Every day our fashion choices are impacting our people and our planet. I think COVID-19 has made us realise how our own behaviours and choices most definitely impact our communities, locally and globally. We have the power to make better choices. We just need to better inform ourselves. One question we can ask ourselves is, who made my clothes?

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A starting point could be to check out the Fashion Transparency Index 2020 released just this week. You can explore statistics on your favourite brand’s commitment to transparency in their supply chains. Another interesting initiative is Patagonia Action Works. The longstanding sustainable clothing brand has created a global network for budding environmental activists to get in contact with local movements in their vicinity. Take a look and see what’s happening in your local community.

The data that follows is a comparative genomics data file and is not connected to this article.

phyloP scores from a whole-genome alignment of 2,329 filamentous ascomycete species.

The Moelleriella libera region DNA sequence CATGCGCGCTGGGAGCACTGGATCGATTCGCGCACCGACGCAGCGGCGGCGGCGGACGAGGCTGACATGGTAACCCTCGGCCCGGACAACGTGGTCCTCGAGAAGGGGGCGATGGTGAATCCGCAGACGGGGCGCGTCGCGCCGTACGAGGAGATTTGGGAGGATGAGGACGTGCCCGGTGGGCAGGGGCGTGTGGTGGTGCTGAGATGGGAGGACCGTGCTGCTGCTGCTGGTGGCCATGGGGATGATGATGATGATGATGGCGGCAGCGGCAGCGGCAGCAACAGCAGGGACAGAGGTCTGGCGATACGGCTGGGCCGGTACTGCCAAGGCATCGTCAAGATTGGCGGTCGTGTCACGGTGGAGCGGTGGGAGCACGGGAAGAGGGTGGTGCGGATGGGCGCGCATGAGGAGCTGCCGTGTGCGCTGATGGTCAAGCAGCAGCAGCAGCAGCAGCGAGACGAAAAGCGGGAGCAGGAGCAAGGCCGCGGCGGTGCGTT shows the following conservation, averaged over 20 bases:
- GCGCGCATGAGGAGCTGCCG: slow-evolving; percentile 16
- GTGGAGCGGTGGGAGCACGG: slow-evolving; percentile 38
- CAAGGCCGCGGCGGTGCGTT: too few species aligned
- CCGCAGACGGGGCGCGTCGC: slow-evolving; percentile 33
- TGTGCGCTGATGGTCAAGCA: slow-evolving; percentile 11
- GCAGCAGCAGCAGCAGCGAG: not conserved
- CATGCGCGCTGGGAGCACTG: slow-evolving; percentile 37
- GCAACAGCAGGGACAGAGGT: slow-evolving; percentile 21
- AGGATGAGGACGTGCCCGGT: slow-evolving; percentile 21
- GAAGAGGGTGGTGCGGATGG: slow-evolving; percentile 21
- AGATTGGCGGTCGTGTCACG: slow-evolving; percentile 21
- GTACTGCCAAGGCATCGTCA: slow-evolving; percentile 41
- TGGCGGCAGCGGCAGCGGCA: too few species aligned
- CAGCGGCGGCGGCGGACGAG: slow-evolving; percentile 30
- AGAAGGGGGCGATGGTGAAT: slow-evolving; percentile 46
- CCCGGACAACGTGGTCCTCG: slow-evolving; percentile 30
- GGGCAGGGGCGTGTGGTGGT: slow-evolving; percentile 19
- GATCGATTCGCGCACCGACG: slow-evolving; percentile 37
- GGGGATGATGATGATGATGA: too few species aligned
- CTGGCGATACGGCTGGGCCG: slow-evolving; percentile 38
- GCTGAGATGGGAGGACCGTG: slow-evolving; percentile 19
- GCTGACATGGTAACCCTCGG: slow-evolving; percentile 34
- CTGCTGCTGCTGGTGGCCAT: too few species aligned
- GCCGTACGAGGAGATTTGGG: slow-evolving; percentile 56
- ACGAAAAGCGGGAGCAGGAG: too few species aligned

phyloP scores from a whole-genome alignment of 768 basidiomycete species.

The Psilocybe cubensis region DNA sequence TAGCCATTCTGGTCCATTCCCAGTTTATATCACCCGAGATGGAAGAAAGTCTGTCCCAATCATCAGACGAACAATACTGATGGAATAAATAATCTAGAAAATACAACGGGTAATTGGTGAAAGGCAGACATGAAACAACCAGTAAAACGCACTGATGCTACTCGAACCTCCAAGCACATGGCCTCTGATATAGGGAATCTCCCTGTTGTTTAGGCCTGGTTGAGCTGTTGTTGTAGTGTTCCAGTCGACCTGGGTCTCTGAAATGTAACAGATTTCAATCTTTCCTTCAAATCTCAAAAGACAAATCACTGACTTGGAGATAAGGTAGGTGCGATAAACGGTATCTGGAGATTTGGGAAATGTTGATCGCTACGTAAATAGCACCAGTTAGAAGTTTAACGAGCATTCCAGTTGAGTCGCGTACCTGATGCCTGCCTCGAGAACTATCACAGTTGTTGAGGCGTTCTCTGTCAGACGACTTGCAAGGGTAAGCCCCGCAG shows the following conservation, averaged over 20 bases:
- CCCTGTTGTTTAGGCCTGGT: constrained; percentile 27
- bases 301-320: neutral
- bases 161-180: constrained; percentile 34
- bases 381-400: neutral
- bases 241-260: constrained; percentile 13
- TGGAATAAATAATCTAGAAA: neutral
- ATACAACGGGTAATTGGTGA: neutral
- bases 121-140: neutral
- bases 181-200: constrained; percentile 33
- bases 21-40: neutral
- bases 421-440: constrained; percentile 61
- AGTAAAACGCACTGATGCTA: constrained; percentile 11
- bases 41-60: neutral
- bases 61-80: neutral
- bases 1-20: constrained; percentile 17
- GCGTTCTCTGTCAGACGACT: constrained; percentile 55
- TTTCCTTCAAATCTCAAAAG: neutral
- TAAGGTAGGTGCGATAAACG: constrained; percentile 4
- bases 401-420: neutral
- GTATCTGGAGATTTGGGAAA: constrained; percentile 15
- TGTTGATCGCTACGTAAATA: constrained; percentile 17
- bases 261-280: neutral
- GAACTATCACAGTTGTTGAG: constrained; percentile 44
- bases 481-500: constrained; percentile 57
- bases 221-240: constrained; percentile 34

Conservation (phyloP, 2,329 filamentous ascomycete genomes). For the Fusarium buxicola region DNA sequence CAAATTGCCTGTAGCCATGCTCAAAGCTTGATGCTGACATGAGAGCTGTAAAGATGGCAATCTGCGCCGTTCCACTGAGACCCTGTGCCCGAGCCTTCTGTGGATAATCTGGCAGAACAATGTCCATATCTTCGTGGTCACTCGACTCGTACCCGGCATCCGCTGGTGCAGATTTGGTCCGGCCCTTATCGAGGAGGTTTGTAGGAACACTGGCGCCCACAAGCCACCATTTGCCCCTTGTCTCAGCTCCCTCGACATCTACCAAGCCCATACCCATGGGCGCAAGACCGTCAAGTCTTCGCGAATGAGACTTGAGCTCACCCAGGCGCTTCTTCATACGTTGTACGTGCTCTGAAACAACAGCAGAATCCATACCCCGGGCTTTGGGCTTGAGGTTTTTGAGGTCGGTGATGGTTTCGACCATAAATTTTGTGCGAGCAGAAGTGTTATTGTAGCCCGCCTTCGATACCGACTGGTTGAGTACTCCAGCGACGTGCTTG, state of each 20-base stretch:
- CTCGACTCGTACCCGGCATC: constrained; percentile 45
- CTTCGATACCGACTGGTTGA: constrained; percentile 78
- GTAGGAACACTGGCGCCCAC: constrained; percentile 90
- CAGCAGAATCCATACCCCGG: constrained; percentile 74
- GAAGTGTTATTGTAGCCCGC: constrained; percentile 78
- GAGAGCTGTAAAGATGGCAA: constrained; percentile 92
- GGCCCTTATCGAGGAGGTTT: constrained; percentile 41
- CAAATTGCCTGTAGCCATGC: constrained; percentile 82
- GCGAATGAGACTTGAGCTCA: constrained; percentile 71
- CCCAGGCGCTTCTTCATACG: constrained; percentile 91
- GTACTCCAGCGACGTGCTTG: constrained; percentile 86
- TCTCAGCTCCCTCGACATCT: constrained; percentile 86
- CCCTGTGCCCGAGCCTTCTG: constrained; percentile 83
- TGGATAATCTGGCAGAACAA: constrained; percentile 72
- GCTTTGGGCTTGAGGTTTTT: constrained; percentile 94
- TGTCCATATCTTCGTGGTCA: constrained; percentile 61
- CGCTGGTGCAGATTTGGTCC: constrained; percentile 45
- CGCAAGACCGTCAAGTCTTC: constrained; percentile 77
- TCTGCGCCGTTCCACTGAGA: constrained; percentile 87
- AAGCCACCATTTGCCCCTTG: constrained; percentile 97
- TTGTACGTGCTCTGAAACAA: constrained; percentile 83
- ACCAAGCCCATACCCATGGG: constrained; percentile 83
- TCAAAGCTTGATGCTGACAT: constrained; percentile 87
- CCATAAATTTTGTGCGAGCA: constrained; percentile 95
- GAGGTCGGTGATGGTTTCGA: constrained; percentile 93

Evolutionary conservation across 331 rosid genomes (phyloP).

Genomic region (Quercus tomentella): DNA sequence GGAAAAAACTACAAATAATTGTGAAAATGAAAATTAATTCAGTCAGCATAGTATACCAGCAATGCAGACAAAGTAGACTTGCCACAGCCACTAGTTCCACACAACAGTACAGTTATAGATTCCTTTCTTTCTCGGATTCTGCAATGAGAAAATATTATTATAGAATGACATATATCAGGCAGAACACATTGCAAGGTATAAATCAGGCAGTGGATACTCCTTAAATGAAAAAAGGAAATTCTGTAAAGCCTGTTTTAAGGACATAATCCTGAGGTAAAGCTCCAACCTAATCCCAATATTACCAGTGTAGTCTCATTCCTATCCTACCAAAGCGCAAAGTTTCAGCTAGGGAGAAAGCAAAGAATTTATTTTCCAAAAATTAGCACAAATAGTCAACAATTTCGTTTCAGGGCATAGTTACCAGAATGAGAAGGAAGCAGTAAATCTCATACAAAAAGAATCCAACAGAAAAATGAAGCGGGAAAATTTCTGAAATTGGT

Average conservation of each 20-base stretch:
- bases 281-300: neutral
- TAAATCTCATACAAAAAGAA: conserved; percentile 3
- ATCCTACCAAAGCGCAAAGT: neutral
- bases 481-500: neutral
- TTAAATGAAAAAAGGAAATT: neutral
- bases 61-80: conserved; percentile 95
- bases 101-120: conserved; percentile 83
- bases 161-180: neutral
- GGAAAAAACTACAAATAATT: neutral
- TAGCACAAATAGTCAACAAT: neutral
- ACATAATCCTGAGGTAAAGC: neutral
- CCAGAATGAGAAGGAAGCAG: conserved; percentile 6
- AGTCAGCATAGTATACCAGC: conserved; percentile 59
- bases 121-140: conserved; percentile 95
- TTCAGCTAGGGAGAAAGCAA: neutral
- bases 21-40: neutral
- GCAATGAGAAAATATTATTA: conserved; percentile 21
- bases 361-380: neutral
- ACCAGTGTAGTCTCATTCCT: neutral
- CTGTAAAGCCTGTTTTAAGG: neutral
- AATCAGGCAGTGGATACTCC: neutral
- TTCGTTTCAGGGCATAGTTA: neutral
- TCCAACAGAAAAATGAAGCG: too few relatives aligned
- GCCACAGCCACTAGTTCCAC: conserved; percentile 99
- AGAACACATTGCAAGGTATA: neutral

“Don’t it always seem to go,

That you don’t know what you’ve got

‘Till its gone”

Coinciding with the world’s first celebration of Earth Day back in 1970, Canadian singer-songwriter Joni Mitchell wrote these lyrics, fearing for the future of our environment. I think COVID-19 has given us a wake-up call in 2020. We cannot sleepwalk through life assuming capitalist governments are making the best decisions for our health and wellbeing, least of all for this planet. We need to ask more questions. This week, keep it simple, start small, ask Who made my clothes?’

by Dr. Dee Duffy


FinBiz Sustainability Webinar

FinBiz Sustainability Webinar

Linda Mc Weeney and Mary Jane Webberley

Susan Rossney, Public Policy Officer with Chartered Accountants Ireland
Áine Martin HR, Purchasing and Green Manager at Hotel Doolin
Alan McInerney, Adobe, Risk Consultant
Brian O’Kennedy CEO of Clearstream Solutions